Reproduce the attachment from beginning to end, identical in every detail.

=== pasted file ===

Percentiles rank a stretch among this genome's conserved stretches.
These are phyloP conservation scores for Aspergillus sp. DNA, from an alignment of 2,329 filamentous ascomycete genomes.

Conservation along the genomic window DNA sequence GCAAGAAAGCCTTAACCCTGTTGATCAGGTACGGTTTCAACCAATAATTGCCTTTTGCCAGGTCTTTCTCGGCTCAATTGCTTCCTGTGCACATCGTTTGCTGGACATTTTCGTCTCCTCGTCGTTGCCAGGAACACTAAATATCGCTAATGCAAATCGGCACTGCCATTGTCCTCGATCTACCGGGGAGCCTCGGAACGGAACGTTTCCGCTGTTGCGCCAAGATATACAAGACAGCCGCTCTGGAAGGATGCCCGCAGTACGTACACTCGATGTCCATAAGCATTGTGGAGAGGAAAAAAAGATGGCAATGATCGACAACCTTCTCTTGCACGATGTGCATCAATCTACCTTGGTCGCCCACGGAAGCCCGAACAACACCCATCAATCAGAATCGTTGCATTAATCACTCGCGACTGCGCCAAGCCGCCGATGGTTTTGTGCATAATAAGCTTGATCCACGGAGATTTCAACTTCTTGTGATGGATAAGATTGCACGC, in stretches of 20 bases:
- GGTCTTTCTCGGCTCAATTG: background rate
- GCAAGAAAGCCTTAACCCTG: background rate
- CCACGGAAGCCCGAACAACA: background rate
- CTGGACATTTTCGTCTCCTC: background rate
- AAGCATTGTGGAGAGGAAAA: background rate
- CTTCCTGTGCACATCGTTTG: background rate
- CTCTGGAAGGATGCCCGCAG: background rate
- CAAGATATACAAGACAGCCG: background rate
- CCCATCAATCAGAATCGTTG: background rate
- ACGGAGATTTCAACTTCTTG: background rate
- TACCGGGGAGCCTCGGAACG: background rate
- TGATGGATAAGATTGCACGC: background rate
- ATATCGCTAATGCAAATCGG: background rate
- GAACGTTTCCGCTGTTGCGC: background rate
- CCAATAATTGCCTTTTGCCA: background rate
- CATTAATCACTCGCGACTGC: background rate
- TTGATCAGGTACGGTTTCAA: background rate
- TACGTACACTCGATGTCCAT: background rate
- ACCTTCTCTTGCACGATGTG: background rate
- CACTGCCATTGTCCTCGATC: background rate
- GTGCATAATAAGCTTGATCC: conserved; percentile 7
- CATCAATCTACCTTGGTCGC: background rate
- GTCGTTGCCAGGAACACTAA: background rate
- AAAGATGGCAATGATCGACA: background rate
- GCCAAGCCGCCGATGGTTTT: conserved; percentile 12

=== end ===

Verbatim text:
Percentiles rank a stretch among this genome's conserved stretches.
These are phyloP conservation scores for Aspergillus sp. DNA, from an alignment of 2,329 filamentous ascomycete genomes.

Conservation along the genomic window DNA sequence GCAAGAAAGCCTTAACCCTGTTGATCAGGTACGGTTTCAACCAATAATTGCCTTTTGCCAGGTCTTTCTCGGCTCAATTGCTTCCTGTGCACATCGTTTGCTGGACATTTTCGTCTCCTCGTCGTTGCCAGGAACACTAAATATCGCTAATGCAAATCGGCACTGCCATTGTCCTCGATCTACCGGGGAGCCTCGGAACGGAACGTTTCCGCTGTTGCGCCAAGATATACAAGACAGCCGCTCTGGAAGGATGCCCGCAGTACGTACACTCGATGTCCATAAGCATTGTGGAGAGGAAAAAAAGATGGCAATGATCGACAACCTTCTCTTGCACGATGTGCATCAATCTACCTTGGTCGCCCACGGAAGCCCGAACAACACCCATCAATCAGAATCGTTGCATTAATCACTCGCGACTGCGCCAAGCCGCCGATGGTTTTGTGCATAATAAGCTTGATCCACGGAGATTTCAACTTCTTGTGATGGATAAGATTGCACGC, in stretches of 20 bases:
- GGTCTTTCTCGGCTCAATTG: background rate
- GCAAGAAAGCCTTAACCCTG: background rate
- CCACGGAAGCCCGAACAACA: background rate
- CTGGACATTTTCGTCTCCTC: background rate
- AAGCATTGTGGAGAGGAAAA: background rate
- CTTCCTGTGCACATCGTTTG: background rate
- CTCTGGAAGGATGCCCGCAG: background rate
- CAAGATATACAAGACAGCCG: background rate
- CCCATCAATCAGAATCGTTG: background rate
- ACGGAGATTTCAACTTCTTG: background rate
- TACCGGGGAGCCTCGGAACG: background rate
- TGATGGATAAGATTGCACGC: background rate
- ATATCGCTAATGCAAATCGG: background rate
- GAACGTTTCCGCTGTTGCGC: background rate
- CCAATAATTGCCTTTTGCCA: background rate
- CATTAATCACTCGCGACTGC: background rate
- TTGATCAGGTACGGTTTCAA: background rate
- TACGTACACTCGATGTCCAT: background rate
- ACCTTCTCTTGCACGATGTG: background rate
- CACTGCCATTGTCCTCGATC: background rate
- GTGCATAATAAGCTTGATCC: conserved; percentile 7
- CATCAATCTACCTTGGTCGC: background rate
- GTCGTTGCCAGGAACACTAA: background rate
- AAAGATGGCAATGATCGACA: background rate
- GCCAAGCCGCCGATGGTTTT: conserved; percentile 12